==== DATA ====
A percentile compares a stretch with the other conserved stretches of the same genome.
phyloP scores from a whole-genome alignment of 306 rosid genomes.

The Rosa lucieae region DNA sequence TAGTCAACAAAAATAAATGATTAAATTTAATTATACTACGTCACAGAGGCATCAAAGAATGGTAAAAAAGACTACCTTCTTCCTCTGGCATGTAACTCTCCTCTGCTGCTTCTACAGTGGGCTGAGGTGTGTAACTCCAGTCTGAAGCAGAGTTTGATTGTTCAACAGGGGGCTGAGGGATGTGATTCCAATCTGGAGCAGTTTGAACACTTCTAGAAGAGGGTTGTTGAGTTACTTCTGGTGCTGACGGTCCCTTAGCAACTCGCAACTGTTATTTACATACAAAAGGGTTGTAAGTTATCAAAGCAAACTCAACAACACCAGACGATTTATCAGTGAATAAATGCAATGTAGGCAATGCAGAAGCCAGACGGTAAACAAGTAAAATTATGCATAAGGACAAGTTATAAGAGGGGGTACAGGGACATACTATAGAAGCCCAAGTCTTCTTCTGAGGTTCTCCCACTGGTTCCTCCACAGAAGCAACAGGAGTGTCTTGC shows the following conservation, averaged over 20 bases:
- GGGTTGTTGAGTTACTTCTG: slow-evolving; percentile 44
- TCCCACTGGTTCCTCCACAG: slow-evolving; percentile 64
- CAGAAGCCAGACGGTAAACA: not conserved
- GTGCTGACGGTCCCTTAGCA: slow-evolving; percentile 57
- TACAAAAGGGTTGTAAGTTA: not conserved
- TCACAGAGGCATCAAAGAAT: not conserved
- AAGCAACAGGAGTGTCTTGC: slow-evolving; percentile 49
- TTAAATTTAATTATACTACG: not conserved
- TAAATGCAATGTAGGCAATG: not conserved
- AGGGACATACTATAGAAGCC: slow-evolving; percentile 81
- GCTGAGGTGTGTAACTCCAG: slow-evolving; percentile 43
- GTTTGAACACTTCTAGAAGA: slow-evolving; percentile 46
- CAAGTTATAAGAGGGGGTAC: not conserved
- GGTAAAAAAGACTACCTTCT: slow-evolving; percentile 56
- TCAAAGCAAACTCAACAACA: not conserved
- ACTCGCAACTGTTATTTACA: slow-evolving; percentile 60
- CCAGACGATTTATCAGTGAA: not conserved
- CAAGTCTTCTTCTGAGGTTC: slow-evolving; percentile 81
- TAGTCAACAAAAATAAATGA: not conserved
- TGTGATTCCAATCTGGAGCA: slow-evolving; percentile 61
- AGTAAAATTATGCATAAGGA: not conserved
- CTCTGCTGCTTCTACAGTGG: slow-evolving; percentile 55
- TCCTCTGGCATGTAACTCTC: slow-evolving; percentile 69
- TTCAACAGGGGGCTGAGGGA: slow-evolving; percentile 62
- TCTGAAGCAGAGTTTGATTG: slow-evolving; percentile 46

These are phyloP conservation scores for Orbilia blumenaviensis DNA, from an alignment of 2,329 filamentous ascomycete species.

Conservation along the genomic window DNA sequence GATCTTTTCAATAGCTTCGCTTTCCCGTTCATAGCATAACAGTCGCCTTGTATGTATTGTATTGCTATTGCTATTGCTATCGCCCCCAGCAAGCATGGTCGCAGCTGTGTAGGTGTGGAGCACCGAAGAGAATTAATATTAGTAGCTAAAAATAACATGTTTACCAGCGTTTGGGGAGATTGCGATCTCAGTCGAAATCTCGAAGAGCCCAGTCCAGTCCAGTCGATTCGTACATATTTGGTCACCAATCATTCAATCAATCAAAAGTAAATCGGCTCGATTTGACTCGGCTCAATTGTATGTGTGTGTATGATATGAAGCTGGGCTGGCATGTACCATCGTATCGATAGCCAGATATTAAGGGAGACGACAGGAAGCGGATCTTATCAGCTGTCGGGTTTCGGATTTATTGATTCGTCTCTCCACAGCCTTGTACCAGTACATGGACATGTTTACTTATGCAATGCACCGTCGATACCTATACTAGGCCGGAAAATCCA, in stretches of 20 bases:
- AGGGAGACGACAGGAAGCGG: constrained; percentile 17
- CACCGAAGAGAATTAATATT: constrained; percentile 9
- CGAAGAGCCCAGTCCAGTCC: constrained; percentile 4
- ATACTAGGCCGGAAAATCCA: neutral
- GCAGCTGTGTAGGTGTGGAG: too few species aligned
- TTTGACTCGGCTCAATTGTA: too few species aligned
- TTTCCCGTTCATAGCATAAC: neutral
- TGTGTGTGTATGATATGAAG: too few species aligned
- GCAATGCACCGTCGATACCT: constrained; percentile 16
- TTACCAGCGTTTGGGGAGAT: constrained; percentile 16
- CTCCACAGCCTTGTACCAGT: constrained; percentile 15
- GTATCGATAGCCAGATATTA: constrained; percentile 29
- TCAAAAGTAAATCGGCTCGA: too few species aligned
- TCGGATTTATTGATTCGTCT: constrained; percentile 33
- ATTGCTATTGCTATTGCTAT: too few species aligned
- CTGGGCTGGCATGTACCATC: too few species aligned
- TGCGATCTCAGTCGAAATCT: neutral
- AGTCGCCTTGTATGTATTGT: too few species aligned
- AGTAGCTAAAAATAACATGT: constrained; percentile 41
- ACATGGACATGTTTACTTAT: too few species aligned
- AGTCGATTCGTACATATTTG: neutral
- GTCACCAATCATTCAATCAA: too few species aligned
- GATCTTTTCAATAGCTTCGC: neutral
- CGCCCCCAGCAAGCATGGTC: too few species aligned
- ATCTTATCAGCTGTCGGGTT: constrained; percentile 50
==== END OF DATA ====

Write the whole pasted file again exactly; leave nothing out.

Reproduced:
A percentile compares a stretch with the other conserved stretches of the same genome.
phyloP scores from a whole-genome alignment of 306 rosid genomes.

The Rosa lucieae region DNA sequence TAGTCAACAAAAATAAATGATTAAATTTAATTATACTACGTCACAGAGGCATCAAAGAATGGTAAAAAAGACTACCTTCTTCCTCTGGCATGTAACTCTCCTCTGCTGCTTCTACAGTGGGCTGAGGTGTGTAACTCCAGTCTGAAGCAGAGTTTGATTGTTCAACAGGGGGCTGAGGGATGTGATTCCAATCTGGAGCAGTTTGAACACTTCTAGAAGAGGGTTGTTGAGTTACTTCTGGTGCTGACGGTCCCTTAGCAACTCGCAACTGTTATTTACATACAAAAGGGTTGTAAGTTATCAAAGCAAACTCAACAACACCAGACGATTTATCAGTGAATAAATGCAATGTAGGCAATGCAGAAGCCAGACGGTAAACAAGTAAAATTATGCATAAGGACAAGTTATAAGAGGGGGTACAGGGACATACTATAGAAGCCCAAGTCTTCTTCTGAGGTTCTCCCACTGGTTCCTCCACAGAAGCAACAGGAGTGTCTTGC shows the following conservation, averaged over 20 bases:
- GGGTTGTTGAGTTACTTCTG: slow-evolving; percentile 44
- TCCCACTGGTTCCTCCACAG: slow-evolving; percentile 64
- CAGAAGCCAGACGGTAAACA: not conserved
- GTGCTGACGGTCCCTTAGCA: slow-evolving; percentile 57
- TACAAAAGGGTTGTAAGTTA: not conserved
- TCACAGAGGCATCAAAGAAT: not conserved
- AAGCAACAGGAGTGTCTTGC: slow-evolving; percentile 49
- TTAAATTTAATTATACTACG: not conserved
- TAAATGCAATGTAGGCAATG: not conserved
- AGGGACATACTATAGAAGCC: slow-evolving; percentile 81
- GCTGAGGTGTGTAACTCCAG: slow-evolving; percentile 43
- GTTTGAACACTTCTAGAAGA: slow-evolving; percentile 46
- CAAGTTATAAGAGGGGGTAC: not conserved
- GGTAAAAAAGACTACCTTCT: slow-evolving; percentile 56
- TCAAAGCAAACTCAACAACA: not conserved
- ACTCGCAACTGTTATTTACA: slow-evolving; percentile 60
- CCAGACGATTTATCAGTGAA: not conserved
- CAAGTCTTCTTCTGAGGTTC: slow-evolving; percentile 81
- TAGTCAACAAAAATAAATGA: not conserved
- TGTGATTCCAATCTGGAGCA: slow-evolving; percentile 61
- AGTAAAATTATGCATAAGGA: not conserved
- CTCTGCTGCTTCTACAGTGG: slow-evolving; percentile 55
- TCCTCTGGCATGTAACTCTC: slow-evolving; percentile 69
- TTCAACAGGGGGCTGAGGGA: slow-evolving; percentile 62
- TCTGAAGCAGAGTTTGATTG: slow-evolving; percentile 46

These are phyloP conservation scores for Orbilia blumenaviensis DNA, from an alignment of 2,329 filamentous ascomycete species.

Conservation along the genomic window DNA sequence GATCTTTTCAATAGCTTCGCTTTCCCGTTCATAGCATAACAGTCGCCTTGTATGTATTGTATTGCTATTGCTATTGCTATCGCCCCCAGCAAGCATGGTCGCAGCTGTGTAGGTGTGGAGCACCGAAGAGAATTAATATTAGTAGCTAAAAATAACATGTTTACCAGCGTTTGGGGAGATTGCGATCTCAGTCGAAATCTCGAAGAGCCCAGTCCAGTCCAGTCGATTCGTACATATTTGGTCACCAATCATTCAATCAATCAAAAGTAAATCGGCTCGATTTGACTCGGCTCAATTGTATGTGTGTGTATGATATGAAGCTGGGCTGGCATGTACCATCGTATCGATAGCCAGATATTAAGGGAGACGACAGGAAGCGGATCTTATCAGCTGTCGGGTTTCGGATTTATTGATTCGTCTCTCCACAGCCTTGTACCAGTACATGGACATGTTTACTTATGCAATGCACCGTCGATACCTATACTAGGCCGGAAAATCCA, in stretches of 20 bases:
- AGGGAGACGACAGGAAGCGG: constrained; percentile 17
- CACCGAAGAGAATTAATATT: constrained; percentile 9
- CGAAGAGCCCAGTCCAGTCC: constrained; percentile 4
- ATACTAGGCCGGAAAATCCA: neutral
- GCAGCTGTGTAGGTGTGGAG: too few species aligned
- TTTGACTCGGCTCAATTGTA: too few species aligned
- TTTCCCGTTCATAGCATAAC: neutral
- TGTGTGTGTATGATATGAAG: too few species aligned
- GCAATGCACCGTCGATACCT: constrained; percentile 16
- TTACCAGCGTTTGGGGAGAT: constrained; percentile 16
- CTCCACAGCCTTGTACCAGT: constrained; percentile 15
- GTATCGATAGCCAGATATTA: constrained; percentile 29
- TCAAAAGTAAATCGGCTCGA: too few species aligned
- TCGGATTTATTGATTCGTCT: constrained; percentile 33
- ATTGCTATTGCTATTGCTAT: too few species aligned
- CTGGGCTGGCATGTACCATC: too few species aligned
- TGCGATCTCAGTCGAAATCT: neutral
- AGTCGCCTTGTATGTATTGT: too few species aligned
- AGTAGCTAAAAATAACATGT: constrained; percentile 41
- ACATGGACATGTTTACTTAT: too few species aligned
- AGTCGATTCGTACATATTTG: neutral
- GTCACCAATCATTCAATCAA: too few species aligned
- GATCTTTTCAATAGCTTCGC: neutral
- CGCCCCCAGCAAGCATGGTC: too few species aligned
- ATCTTATCAGCTGTCGGGTT: constrained; percentile 50